The Science-Based Targets initiative aims to enlist 100 companies to commit to setting science-based greenhouse gas reduction targets in 2015 and 250 companies by 2020.
Warren Buffet once said, “Cash combined with courage in a time of crisis is priceless.” Will those with the “cash”—the institutional investors who own an estimated $70 trillion in capital—have the courage to respond?
WRI Board member and former Assistant Secretary for Policy at the U.S. Department of Energy Sue Tierney explains why April 16th was a remarkable (and remarkably dull) milestone in electric-industry history.
Getting Specific on the 2015 Climate Change Agreement: Suggestions for the Legal Text with an Explanatory Memorandum offers a detailed framework for key elements of a possible agreement, attempting to balance views and priorities from across the global community.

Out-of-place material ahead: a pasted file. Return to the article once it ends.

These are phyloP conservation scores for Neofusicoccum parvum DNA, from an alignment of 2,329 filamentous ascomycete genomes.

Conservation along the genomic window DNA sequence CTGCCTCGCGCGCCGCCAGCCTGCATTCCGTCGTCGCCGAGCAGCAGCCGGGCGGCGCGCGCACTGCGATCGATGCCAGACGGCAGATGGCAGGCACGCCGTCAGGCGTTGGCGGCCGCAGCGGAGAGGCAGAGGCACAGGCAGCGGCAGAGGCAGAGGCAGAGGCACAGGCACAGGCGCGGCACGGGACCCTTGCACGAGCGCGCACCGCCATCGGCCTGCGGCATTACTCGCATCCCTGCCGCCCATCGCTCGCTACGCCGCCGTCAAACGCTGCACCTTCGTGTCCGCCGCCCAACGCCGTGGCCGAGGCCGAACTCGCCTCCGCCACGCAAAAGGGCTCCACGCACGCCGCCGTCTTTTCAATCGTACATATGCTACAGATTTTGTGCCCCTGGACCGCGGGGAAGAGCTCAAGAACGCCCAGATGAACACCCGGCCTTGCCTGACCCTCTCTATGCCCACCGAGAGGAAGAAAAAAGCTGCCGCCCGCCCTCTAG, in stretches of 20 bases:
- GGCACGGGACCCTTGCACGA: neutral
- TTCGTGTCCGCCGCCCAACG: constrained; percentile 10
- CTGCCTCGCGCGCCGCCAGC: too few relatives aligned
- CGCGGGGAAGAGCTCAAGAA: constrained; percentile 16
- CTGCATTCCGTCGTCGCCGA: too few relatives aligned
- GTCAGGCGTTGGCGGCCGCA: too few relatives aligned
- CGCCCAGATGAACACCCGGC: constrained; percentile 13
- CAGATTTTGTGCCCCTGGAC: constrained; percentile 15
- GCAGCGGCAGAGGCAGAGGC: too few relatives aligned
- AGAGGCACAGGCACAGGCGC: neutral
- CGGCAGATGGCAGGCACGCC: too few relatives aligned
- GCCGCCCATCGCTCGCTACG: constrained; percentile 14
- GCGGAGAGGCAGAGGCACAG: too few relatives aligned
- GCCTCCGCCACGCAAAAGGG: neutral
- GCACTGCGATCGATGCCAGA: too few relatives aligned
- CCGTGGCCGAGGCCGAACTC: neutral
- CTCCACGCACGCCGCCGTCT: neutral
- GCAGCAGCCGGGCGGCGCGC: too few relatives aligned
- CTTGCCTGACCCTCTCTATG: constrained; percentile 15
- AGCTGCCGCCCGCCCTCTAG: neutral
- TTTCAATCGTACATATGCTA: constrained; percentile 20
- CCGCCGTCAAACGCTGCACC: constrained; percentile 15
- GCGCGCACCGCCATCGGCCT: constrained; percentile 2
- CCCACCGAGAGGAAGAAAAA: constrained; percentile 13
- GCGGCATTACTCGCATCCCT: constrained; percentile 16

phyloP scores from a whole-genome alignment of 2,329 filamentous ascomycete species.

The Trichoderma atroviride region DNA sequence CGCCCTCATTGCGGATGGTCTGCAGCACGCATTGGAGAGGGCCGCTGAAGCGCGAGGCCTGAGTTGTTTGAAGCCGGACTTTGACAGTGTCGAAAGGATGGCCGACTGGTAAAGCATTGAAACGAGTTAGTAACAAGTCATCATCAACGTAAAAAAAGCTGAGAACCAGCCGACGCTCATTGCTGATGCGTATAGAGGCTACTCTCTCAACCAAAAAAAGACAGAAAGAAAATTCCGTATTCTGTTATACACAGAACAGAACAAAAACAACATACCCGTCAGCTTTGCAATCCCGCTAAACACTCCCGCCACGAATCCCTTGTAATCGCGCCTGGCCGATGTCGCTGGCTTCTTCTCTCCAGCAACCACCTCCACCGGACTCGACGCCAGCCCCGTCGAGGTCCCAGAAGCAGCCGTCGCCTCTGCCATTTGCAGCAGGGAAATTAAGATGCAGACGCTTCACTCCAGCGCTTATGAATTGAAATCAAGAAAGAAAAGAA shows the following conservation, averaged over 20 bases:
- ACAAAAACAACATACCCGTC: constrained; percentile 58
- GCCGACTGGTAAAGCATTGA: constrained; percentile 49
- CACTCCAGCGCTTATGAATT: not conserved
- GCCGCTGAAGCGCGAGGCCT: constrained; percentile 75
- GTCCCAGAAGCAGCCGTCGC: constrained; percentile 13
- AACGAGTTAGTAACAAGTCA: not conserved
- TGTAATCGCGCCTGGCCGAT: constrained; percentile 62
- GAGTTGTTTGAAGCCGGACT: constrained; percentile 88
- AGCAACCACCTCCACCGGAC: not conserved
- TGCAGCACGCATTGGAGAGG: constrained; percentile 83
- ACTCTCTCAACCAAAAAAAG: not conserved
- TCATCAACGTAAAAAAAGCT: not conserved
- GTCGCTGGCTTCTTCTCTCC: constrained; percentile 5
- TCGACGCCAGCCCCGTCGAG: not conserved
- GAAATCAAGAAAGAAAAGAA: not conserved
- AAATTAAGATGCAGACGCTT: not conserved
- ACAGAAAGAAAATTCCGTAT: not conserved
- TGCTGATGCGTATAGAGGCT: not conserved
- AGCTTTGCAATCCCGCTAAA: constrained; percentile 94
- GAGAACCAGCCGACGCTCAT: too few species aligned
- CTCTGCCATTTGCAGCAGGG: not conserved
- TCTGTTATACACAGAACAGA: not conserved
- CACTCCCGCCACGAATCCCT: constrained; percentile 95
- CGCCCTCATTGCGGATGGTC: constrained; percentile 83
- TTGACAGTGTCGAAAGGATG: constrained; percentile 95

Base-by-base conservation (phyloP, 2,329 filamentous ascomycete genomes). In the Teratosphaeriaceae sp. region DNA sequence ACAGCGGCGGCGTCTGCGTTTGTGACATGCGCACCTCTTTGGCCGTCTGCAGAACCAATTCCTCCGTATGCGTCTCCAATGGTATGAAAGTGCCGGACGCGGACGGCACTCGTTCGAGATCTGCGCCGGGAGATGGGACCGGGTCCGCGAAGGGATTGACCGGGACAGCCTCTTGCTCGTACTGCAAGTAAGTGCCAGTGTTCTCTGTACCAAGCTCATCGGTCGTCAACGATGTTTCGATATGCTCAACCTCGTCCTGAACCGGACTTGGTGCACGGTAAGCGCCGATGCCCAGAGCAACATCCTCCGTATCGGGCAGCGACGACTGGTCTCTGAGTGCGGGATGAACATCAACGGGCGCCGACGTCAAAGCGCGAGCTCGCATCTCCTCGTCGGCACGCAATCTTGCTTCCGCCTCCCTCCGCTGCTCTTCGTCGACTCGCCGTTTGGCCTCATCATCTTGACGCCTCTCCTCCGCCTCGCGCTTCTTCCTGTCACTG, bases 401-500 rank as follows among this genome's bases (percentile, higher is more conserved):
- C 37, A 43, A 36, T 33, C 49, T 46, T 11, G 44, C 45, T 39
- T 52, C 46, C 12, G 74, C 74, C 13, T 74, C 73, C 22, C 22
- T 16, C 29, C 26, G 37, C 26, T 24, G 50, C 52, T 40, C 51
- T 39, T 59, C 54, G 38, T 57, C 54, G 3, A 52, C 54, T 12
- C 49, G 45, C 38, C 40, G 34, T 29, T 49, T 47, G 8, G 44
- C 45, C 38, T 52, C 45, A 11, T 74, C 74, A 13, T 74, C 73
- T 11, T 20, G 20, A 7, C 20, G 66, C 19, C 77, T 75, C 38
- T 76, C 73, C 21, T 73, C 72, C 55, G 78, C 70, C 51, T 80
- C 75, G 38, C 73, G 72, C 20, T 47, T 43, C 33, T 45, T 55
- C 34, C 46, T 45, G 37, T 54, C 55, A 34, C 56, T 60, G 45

Why is a forthcoming global climate agreement such a big deal, and what impact will it have on communities around the world? Global director of WRI's Climate Program Jennifer Morgan explains all the important details.
Putting a price on carbon can be an effective policy to spur innovation, create lasting economic growth, and help the United States achieve its carbon reduction goals.
When the price of carbon-intensive fuels and goods increases, the government takes in new revenues. These funds can lower taxes, reduce the federal deficit and more while curbing climate change.
Some reports say Japan will set a target to reduce its greenhouse gases 20 percent below 2013 levels by 2030. Research shows that the country can go much further, achieving reductions of 31-37 percent by 2030.